To kick off our blog, we’ll start with the fundamentals. Materials informatics is the application of data science, machine learning, and scientific domain knowledge to gain novel scientific, processing, or business insights.

Let’s break down the three components of a successful materials informatics initiative.

Smart Data Infrastructure

A smart data infrastructure is crucial as AI models need trusted, structured data to work. It must be smart in three ways:

  1. It needs easy, but standardized ways of taking in data
  2. It needs to be able to take in unstructured data (such as micrographs) and convert this to structured data points (such as particle size) that domain experts have determined are important
  3. It needs to enable researchers to easily access and interpret the data stored
Flexible, materials-specific data model

Once the data is in the system, there are different ways it can be used. Straightforward searches for particular data points, or comparisons of materials’ properties, are part of materials informatics. But you can also use the data in more sophisticated ways to answer complex questions and gain new scientific or business insights.

Machine Learning in Materials

Machine Learning algorithms can be used to predict how different inputs (eg. chemical composition, processing conditions, ingredients) lead to different outputs (eg. properties, performance). They take in initial test-sample data and create a hypothesis of how much different aspects such as composition and processing conditions are affecting the resulting material properties. Machine Learning models are only as accurate as the data on which the model is trained, so, with sparse data, the first model might not be very accurate. As long as you know its uncertainty, you can suggest candidates for the next round of testing, and more data will improve the model.

This sequential learning process has been shown to be more efficient in optimizing properties than trial and error. 

domain knowledge integration

High-Dimensional Materials and Process Optimization Using Data-Driven Experimental Design with Well-Calibrated Uncertainty Estimates.
Julia Ling, Maxwell Hutchinson, Erin Antono, Sean Paradiso, Bryce Meredig. Integrating Materials and Manufacturing Innovation, 6(3),207–21 (2017).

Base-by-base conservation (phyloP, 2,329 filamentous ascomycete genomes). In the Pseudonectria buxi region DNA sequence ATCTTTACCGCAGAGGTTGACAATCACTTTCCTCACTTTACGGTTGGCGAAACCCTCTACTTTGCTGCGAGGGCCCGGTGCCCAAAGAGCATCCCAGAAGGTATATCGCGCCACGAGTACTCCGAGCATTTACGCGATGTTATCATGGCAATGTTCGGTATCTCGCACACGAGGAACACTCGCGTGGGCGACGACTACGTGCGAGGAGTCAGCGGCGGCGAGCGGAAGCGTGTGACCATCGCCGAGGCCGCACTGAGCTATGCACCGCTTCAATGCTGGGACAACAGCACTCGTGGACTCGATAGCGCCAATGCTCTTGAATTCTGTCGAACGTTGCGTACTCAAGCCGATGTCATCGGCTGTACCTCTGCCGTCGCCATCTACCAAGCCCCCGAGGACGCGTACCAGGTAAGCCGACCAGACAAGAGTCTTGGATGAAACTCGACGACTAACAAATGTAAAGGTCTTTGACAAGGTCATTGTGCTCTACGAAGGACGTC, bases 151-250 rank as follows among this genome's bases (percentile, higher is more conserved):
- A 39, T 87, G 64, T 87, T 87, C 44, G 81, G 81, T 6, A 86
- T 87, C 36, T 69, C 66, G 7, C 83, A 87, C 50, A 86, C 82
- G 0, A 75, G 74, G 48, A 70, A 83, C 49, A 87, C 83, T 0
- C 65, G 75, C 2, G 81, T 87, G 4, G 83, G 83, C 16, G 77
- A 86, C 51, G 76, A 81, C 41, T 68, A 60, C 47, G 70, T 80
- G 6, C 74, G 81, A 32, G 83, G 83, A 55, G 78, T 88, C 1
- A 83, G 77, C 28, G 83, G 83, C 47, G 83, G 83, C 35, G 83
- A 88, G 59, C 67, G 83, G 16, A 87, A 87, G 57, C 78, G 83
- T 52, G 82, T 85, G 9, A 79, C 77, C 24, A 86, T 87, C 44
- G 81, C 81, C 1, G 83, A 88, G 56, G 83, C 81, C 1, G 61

Domain Knowledge

Integrating domain expertise into a materials informatics workflow:

  • Captures important scientific quantities and relationships as input features 
  • Limits model predictions to only physically possible candidates
  • Incorporates known physical relationships into the modeling process, so that the model does not have to re-learn known physics and chemistry
  • Helps scientists interpret results and determine critical next steps in new product development
Artificial intelligence

What does Materials Informatics do?

This combination of data infrastructure, expert domain knowledge, and AI can do more than just optimize the properties of a new material. It can also:

  • Optimize the processes used to make the material
  • Quickly understand how different formulations can achieve the same properties
  •  Rationalize ingredients used across a portfolio
  •  Inform product development investment decisions by surfacing likely high-value R&D projects
Flexible, materials-specific data model
Capture Knowledge

An additional benefit of adopting materials informatics across an organization is capturing valuable knowledge–previously held in lab notebooks and in the minds of scientists and product developers–and sharing it across an organization. Important knowledge and scientific insights aren’t lost when senior employees retire or move to a new organization, or when students or researchers graduate or pursue a new opportunity. Materials Informatics ensures that new projects and decisions stand on the shoulders of giants.